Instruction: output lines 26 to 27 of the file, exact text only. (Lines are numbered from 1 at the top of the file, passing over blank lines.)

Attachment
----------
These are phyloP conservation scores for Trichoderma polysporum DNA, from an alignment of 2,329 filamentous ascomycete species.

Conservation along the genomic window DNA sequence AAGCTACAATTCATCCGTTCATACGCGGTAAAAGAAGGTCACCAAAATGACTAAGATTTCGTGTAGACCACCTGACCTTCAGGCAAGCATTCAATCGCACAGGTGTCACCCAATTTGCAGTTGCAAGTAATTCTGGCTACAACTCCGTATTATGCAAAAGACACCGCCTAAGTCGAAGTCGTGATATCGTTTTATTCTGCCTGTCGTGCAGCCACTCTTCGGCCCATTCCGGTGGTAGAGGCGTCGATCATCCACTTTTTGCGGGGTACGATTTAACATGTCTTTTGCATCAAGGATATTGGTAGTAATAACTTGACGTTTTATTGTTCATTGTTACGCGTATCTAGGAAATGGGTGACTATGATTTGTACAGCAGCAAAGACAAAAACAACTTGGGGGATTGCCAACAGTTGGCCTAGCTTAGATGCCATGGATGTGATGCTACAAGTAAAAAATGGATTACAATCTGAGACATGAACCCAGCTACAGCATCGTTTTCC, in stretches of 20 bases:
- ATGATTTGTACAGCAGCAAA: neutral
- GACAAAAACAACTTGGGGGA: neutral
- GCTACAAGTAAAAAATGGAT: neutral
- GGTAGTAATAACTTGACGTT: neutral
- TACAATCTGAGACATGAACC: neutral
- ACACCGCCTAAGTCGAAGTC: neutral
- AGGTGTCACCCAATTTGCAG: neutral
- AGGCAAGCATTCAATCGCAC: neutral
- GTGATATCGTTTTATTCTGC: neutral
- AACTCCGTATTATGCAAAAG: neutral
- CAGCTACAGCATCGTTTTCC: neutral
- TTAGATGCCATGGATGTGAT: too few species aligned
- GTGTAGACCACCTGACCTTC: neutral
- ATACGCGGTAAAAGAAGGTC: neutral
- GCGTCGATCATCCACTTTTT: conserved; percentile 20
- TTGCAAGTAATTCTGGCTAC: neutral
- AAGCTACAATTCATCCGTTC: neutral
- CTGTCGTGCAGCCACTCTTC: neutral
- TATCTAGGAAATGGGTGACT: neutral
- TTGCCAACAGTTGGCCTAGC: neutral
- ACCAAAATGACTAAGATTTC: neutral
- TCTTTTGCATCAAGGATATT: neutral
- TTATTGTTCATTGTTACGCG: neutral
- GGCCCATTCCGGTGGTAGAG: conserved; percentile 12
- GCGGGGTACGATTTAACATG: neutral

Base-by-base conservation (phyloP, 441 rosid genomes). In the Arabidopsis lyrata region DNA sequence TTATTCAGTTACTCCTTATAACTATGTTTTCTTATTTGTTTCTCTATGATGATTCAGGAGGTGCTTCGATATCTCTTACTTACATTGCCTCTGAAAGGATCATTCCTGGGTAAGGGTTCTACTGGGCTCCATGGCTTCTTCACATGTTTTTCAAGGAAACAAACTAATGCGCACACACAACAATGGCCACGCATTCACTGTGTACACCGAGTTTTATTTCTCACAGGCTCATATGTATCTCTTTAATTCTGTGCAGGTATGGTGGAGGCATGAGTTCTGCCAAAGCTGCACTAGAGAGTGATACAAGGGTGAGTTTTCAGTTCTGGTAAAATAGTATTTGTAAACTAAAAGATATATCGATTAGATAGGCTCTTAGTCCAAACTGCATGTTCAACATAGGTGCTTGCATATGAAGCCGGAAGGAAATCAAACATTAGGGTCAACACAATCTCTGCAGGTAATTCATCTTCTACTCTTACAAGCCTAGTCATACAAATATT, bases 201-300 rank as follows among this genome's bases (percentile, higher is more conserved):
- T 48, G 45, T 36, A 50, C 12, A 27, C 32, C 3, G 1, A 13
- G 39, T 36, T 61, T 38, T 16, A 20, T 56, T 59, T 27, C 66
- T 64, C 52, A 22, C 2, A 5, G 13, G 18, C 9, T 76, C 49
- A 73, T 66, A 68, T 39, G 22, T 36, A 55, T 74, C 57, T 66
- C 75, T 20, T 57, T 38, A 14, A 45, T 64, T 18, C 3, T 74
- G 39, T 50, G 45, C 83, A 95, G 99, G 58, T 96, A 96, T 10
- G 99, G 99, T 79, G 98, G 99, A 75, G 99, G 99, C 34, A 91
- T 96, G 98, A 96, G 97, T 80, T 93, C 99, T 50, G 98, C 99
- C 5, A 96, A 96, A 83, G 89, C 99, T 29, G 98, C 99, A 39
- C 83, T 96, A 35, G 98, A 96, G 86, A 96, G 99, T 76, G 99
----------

- GGCCCATTCCGGTGGTAGAG: conserved; percentile 12
- GCGGGGTACGATTTAACATG: neutral